How much fish oil is enough?

Many patients use fish oil in the hope of relief from inflammatory conditions or to reduce risks of cardiovascular disease.  As non-prescription complementary medicines, it is likely many patients are not abreast of how to use fish oil in a way which will achieve therapeutic benefit.

Why supplement?

Mammals are unable to synthesise omega-3 acids and so dietary sources are important.1 Foods like cold-water fish, nuts, and plant oils provide the highest density of omega-3, although therapeutic doses from diet is unlikely to be achieved.2

How do omega-3 acids achieve a therapeutic effect?

Initially it was thought that omega-3 acids were important for cell membrane fluidity, with their weird, bent chains disrupting the sea of mostly saturated straight lipid chains.2 Maybe this did something for energy transduction and proton channels?  Turns out – no.

A more contemporary view of fish oil involves anti-inflammatory activity and the prostaglandin system – potentially providing benefit in cardiovascular conditions and osteoarthritis.3

Do fish oil supplementations work?

Omega-3-containing fish oils have been extensively studied – the headline is that omega-3 supplements do not lower all-cause mortality4 or cardiovascular mortality,5 but may have some benefit in inflammatory conditions.6

There is also some evidence for cardiovascular benefit in patients with heart disease.7 The Mediterranean Diet Study had data extrapolated that suggested omega-3 supplementation may achieve the same longevity results, however it still appears that only food sources are associated with these benefits.6

Most people taking omega-3-containing fish oil supplements don’t take enough.

Guidelines for omega-3 supplementation in musculoskeletal conditions in adults recommend a minimum of 2.7g of fish oil per day, with 2-4g daily recommended for high triglycerides.3,9 This dose poses a significant pill burden and it is no surprise that so many patients do not achieve the required daily dose.

Persistence is also an issue

The high pill burden, and general issue of persistence means that many patients abandon treatment early, often before efficacy can be shown.10

Choosing formulations which reduce pill burden are important

The Therapeutic Guidelines suggests daily doses can range from 3-9 capsules depending on strength – using the highest tolerated dose will minimise pill burden and improve adherence.3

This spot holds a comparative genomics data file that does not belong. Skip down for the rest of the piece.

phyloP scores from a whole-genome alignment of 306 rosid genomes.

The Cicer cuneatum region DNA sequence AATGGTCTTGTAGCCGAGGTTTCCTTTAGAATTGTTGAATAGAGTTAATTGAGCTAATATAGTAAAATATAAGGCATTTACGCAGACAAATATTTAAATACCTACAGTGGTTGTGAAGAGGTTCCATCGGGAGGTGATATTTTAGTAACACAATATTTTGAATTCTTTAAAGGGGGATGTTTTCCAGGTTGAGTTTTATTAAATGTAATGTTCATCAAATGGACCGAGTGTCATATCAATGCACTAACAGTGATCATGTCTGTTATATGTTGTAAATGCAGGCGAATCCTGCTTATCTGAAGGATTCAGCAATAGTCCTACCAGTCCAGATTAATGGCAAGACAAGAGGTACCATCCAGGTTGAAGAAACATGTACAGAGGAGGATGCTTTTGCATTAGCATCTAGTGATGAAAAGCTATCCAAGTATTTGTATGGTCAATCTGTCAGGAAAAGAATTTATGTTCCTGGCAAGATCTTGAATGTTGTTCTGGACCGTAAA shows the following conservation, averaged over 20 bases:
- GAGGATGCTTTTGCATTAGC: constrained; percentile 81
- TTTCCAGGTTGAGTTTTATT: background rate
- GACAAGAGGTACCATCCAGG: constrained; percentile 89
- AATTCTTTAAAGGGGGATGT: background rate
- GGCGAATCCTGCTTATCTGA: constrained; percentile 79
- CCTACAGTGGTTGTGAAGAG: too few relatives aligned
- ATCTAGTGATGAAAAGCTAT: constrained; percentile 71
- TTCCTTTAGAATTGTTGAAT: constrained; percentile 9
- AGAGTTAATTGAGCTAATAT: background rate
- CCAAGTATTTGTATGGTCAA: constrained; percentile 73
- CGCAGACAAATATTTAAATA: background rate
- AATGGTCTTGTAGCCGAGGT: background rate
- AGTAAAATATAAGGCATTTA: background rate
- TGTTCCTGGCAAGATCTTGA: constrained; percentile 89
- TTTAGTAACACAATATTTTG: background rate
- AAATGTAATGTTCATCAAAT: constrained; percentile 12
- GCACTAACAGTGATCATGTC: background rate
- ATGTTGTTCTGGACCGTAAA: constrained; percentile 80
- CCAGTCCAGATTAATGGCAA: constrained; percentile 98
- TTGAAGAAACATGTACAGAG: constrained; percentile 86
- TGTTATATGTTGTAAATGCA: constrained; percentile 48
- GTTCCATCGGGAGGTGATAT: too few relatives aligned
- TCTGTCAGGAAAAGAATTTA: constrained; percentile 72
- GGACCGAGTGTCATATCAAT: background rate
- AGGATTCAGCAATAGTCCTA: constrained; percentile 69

Liquid formulations are refined to have high concentrations of omega-3 and may be useful for those who cannot tolerate large capsules.

What if my patients don’t like the taste of fish?

Adverse effects such as reflux, fishy taste, or diarrhoea are common and may be the reason patients stop taking the supplement.  These may be overcome by taking it with food to reduce the risk for reflux, or storing the medication in the freezer – which will reduce the oxidation of the fish oil and thus development of the fishy taste and anecdotally can help with GIT tolerability.8


  1. Lee JM, Lee H, Kang, SB, et al. Fatty Acid Desaturases, Polyunsaturated Fatty Acid Regulation, and Biotechnological Advances, Nutrients, 2016 Jan; 8(1) 23
  2. Omega-3 fatty acids. National Institute of Health. 2022. At:
  3. Cardiovascular Expert Group. Cardiovascular, Melbourne: Therapeutic Guidelines; 2010.
  4. De Santis A, Verela Y, Sot J,, Omega-3 polyunsaturated fatty acids do not fluidify bilayers in the liquid-crystalline state, Nature, November 2018, 16240
  5. Aung T, Halsey J, Kromhout D, Associations of Omega-3 Fatty Acid Supplement Use With Cardiovascular Disease Risks, JAMA Cardiology, 2018 3(3) 225
  6. Katz J, Goldberg R, A meta-analysis of the analgesic effects of omega-3 polyunsaturated fatty acid supplementation for inflammatory joint pain, Pain, 2007 May;129(1-2):210-23
  7. Turner D, Shah PS, Steinhart AH, Zlotkin S, Griffiths AM. Maintenance of remission in inflammatory bowel disease using omega-3 fatty acids (fish oil): A systematic review and meta-analyses. Inflamm Bowel Dis 2011;17:336–45
  8. LeWine H, Fish oil: friend or foe?, Harvard Health Blog. 2020. At:
  9. Covington M, Omega-3 fatty acids, Am Fam Physician. 2004;70(1):133-140
  10. Loadsman P, Moses G, McGuire T, Your questions about complementary medicines answered: fish oil, AFP, 2015 Volume 44, Issue 7, July 2015